By Dan Kimple
Posted August 3, 2015
In this historic Anglo-American tradition, the detailed lyrics of singer/songwriter Bobby Long form a vital link in this chain, revealing intimate dioramas, romantic interludes and a search for purpose and redemption.
Long is a marvelously evocative singer whose rich, husky vocal tone enunciates the clarity of the stories. On his latest release, Ode To Thinking, the U.K.-born, New York City resident injects a sense of immediacy and purpose to a suite of 11 songs. Recorded in Austin, TX with producer Mark Hallman at Congress House Studios, Long recorded the entire project in less than two weeks, as Hallman accompanied him on a dizzying range of instruments, from pedal steel to Hammond B3.
Originally from Wigan, U.K., Long grew up in Wiltshire, known as the literary setting for novels by Thomas Hardy. But Long, performing at open mics in London during his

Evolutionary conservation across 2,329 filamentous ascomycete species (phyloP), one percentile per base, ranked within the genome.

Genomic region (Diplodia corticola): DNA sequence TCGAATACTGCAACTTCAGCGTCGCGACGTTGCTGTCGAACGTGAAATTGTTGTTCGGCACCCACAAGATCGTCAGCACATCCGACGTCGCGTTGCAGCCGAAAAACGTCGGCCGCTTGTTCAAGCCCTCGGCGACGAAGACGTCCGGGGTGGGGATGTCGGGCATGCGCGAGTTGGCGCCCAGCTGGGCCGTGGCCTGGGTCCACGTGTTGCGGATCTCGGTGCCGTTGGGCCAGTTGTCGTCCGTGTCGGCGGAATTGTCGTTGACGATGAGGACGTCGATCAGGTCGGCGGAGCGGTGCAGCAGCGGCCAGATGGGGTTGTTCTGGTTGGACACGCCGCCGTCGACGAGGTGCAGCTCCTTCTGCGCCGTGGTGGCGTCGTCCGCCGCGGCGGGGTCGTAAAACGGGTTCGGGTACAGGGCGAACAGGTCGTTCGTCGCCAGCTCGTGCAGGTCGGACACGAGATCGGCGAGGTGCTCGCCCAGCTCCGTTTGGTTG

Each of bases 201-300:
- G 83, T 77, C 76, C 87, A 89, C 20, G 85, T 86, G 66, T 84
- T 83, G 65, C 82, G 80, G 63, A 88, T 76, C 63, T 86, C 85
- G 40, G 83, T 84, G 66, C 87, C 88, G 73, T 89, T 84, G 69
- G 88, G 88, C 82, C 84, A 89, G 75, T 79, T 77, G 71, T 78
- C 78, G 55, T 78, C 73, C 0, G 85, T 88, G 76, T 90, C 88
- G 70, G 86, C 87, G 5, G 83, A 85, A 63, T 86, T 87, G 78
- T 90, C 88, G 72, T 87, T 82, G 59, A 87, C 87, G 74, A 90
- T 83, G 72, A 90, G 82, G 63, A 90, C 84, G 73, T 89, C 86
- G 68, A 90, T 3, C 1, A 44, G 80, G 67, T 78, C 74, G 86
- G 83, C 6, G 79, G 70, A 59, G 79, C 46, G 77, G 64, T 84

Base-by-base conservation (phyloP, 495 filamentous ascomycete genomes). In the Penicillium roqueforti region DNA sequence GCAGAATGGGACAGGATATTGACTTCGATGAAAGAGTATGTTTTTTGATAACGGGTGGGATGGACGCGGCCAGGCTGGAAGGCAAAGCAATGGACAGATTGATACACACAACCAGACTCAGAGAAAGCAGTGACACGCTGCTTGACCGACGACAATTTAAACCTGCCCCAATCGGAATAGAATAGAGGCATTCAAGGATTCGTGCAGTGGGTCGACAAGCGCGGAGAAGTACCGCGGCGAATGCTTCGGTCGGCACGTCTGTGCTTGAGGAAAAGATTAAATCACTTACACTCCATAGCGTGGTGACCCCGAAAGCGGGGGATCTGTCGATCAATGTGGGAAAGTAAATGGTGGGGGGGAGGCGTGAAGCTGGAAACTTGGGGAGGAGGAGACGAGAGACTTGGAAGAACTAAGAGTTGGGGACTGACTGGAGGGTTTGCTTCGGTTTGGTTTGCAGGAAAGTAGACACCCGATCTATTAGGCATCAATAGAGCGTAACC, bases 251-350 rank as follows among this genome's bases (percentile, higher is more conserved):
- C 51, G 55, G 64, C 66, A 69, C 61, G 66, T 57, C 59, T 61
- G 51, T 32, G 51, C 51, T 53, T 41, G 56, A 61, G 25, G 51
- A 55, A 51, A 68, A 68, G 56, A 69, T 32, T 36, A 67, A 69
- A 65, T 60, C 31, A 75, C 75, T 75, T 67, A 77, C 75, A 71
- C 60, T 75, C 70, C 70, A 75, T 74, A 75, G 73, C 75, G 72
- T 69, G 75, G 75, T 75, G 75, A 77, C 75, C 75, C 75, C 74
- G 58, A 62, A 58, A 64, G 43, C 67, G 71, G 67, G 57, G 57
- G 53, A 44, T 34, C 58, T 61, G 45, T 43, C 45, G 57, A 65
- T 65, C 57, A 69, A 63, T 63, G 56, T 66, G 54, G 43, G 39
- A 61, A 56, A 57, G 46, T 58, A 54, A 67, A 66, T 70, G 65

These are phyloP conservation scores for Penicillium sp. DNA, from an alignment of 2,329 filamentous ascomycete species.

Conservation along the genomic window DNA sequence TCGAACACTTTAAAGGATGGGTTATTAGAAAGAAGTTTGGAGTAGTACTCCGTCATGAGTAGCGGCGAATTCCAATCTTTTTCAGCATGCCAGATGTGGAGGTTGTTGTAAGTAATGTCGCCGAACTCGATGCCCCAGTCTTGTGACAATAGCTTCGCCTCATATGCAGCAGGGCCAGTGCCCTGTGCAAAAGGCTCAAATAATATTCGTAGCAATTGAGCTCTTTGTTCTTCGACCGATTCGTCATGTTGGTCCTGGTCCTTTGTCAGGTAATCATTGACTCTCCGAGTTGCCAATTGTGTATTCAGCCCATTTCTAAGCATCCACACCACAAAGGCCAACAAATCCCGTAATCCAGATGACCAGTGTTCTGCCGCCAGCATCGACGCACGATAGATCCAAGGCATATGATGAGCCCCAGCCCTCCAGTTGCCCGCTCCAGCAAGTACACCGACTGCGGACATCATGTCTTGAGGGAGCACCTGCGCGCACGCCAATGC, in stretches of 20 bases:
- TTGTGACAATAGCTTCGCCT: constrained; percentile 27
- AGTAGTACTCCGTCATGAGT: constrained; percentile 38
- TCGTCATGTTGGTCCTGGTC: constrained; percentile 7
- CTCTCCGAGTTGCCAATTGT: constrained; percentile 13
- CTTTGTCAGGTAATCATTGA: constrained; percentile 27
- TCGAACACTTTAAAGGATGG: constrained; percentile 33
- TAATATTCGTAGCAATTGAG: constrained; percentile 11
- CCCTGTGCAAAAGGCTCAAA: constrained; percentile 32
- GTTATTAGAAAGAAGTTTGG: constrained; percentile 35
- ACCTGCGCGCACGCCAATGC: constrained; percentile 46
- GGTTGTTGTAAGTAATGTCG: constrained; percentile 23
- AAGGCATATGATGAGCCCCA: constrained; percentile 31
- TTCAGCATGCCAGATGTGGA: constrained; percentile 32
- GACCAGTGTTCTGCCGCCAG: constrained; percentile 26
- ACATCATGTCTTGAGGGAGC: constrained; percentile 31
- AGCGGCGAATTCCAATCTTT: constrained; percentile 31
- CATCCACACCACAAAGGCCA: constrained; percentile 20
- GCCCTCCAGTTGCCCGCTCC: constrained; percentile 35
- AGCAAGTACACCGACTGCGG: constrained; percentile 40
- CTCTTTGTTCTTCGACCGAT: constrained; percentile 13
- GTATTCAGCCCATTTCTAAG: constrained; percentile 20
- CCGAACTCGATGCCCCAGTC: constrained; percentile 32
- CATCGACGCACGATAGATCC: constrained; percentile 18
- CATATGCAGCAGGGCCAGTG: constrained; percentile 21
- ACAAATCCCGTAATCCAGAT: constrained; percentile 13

Like Christopher Isherwood and D.H. Lawrence—English writers who chose to live outside of their country––Long acknowledges that its distance and
This summer, Long returned to the U.K. for his first large scale show at one of the world’s most colossal music festivals, Glastonbury. “It was great to play for family and friends,” he says of the event. Following a week in the U.K. this fall, an extensive European tour is scheduled.
“Ode to Thinking,” the title track, is a rumination on social and personal consciousness as underscored by Hallman’s spare organ lines. “I wanted to begin this new album with a statement and then move backwards,” explains Long. “We’ve unchained our monster/And it’s left me feeling unwell,” say the lyrics.
A harrowing story, “Kill Someone,” contains what Long believes is his best ever line: “There’s a man out there talking speaking in tongues/Losing his hair, bleeding gums.” The man in question, whom Long rakes over the coals with unrelenting imagery, is a real person. “He a relative, a member of my family, and the worst person I ever met,” Long says.
In ¾ time, “The Songs the Kids Sing” is annotated with the timeless Continental lilt of an accordion. “I was inspired by Leonard Cohen, who does waltzes that I love,” says Long.Read full article here...